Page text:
There are myriad tales of mysterious vanishings and deaths out there which will probably never be solved. Yet among these some of the most enduring and mysterious are those that happened to those who are well known celebrities in some respect, as well as those infused with a sense of conspiracy and unknown, nefarious parties lurking in the shadows. One case that combines both of these elements is that of a rock star who went on to become an important tech prodigy and then vanish off the face of the earth to leave plenty of mysterious and bizarre clues in his wake.
The man named Philip Taylor Kramer was probably most famous as the bass player for the rock group, Iron Butterfly during the years between 1974 and 1980, helping them to make their studio albums Scorching Beauty and Sun and Steel in 1975, and continuing to play with the groups Magic and Gold between 1977 and 1980 after Iron Butterfly broke up. Although he had joined Iron Butterfly in the years past their prime, Kramer was still considered to be a successful musician, and even though he dropped off the musical radar in later years, he became successful in a completely different world well removed from the rock scene. Kramer went on to get a degree in aerospace engineering, getting involved with all manner of research and development with the US Department of Defense, such as working on the MX missile system, and he would also become heavily involved in computer engineering, carving out a reputation for himself as a bit of a math and computer whiz. In 1990 he co-founded the company Total Multimedia Inc., which was involved in pioneering work in video compression technology, as well as the company SoftVideo Inc., and he also dabbled in his own theoretical research into such far-out concepts as faster-than-light communication speeds and warp travel. With his success, wife, and two beloved kids, his life seemed to have had a sort of reawakening, but dark clouds were ahead.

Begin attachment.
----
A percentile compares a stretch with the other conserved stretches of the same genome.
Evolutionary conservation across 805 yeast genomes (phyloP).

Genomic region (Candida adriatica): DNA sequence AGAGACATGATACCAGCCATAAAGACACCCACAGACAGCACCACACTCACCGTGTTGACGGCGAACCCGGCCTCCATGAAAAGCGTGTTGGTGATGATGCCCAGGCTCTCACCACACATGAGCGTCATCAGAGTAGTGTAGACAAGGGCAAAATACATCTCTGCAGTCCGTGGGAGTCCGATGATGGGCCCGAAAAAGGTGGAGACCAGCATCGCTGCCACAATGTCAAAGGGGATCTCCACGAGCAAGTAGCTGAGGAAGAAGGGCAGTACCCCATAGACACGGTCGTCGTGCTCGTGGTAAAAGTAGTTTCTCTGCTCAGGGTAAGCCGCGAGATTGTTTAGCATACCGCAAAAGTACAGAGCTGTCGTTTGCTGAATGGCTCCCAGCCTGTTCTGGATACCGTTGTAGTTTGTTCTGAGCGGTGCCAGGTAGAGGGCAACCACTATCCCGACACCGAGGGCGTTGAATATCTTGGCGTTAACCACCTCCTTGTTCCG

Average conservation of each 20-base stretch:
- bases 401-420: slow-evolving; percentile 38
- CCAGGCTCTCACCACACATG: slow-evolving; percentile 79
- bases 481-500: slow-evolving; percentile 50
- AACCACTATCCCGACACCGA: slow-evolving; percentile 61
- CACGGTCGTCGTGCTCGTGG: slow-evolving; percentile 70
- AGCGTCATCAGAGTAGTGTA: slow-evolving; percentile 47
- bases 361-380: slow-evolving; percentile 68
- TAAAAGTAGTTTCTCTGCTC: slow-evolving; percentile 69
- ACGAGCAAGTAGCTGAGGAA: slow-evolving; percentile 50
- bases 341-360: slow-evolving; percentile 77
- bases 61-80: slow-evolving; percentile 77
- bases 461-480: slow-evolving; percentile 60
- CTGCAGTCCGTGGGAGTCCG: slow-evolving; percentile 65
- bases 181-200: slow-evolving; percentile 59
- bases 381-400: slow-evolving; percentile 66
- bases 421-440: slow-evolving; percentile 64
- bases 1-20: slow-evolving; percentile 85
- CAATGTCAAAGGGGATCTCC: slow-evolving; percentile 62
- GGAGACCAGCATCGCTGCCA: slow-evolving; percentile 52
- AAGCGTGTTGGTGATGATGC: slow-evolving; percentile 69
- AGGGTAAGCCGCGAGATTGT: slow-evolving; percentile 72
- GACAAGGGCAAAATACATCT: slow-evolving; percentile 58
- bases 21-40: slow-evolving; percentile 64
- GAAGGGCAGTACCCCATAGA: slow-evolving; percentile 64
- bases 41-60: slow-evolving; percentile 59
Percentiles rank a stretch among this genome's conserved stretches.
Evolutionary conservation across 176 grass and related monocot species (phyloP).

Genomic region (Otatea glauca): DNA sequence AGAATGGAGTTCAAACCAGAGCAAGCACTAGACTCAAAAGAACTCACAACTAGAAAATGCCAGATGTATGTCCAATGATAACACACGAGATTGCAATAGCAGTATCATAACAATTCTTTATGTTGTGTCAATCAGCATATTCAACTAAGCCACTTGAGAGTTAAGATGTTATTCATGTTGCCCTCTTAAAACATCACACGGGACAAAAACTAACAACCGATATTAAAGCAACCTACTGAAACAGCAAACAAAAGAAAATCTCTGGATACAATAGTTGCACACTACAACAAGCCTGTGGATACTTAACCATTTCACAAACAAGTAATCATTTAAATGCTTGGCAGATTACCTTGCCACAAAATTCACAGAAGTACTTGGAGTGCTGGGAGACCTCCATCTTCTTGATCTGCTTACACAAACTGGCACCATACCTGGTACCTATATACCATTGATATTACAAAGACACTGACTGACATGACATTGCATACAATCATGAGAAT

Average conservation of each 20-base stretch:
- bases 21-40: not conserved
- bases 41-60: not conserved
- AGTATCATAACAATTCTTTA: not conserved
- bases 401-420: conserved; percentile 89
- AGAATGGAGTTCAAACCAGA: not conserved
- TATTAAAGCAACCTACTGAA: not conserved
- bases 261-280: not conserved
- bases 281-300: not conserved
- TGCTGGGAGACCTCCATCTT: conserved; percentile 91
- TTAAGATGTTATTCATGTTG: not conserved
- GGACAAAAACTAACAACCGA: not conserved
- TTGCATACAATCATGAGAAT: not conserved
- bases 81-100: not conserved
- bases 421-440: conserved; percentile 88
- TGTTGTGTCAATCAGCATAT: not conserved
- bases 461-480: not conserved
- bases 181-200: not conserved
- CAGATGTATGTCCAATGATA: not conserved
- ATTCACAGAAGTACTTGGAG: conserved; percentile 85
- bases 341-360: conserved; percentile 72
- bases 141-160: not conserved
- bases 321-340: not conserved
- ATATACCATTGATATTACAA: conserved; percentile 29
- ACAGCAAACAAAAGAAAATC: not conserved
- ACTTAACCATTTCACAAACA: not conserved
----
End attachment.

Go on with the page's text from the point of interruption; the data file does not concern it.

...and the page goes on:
Things started to unravel for Kramer in 1994, when both of his companies went bankrupt in quick succession and were reorganized. This was very dismaying to him, because he would relate to his wife that he had been at work on a major groundbreaking development in data compression technology. He excitedly explained that with this technology a computer could be shown just a fragment of a photo of a missing child’s face and within seconds find that child in a sea of thousands of people, something he proclaimed had never been done before and which had countless possible applications. In the months after the bankruptcy, Kramer’s behavior began to veer off into the odd. He became withdrawn and would shift from morose to high spirits at a moment’s notice. He began blurting out all manner of strange statements, such as telling his business partners, “God’s a scientist, a perfect scientist! Chaos is perfect order,” saying to his sister “You’ve got to be centered. If you’re centered, you’ll be saved when the supernova happens and they come,” and proclaiming to a friend “Learn from the beauty of the eye that beholds all the wonders of the world and yet is blind unto itself. The difference is between day and night.” He had also gotten heavily into a popular New Age book called The Celestine Prophecy, by James Redfield, which deals with various psychological and spiritual ideas, harnessing mystical energy, energy fields, and vibrations to change one’s life and move to a higher plane of existence, and he claimed that he had actually channeled the sequel to the book before it had even been written. He also began finding little hidden mystical meanings in everyday situations, and his wife would later explain a hike she had had with him in February of 1995, of which she says: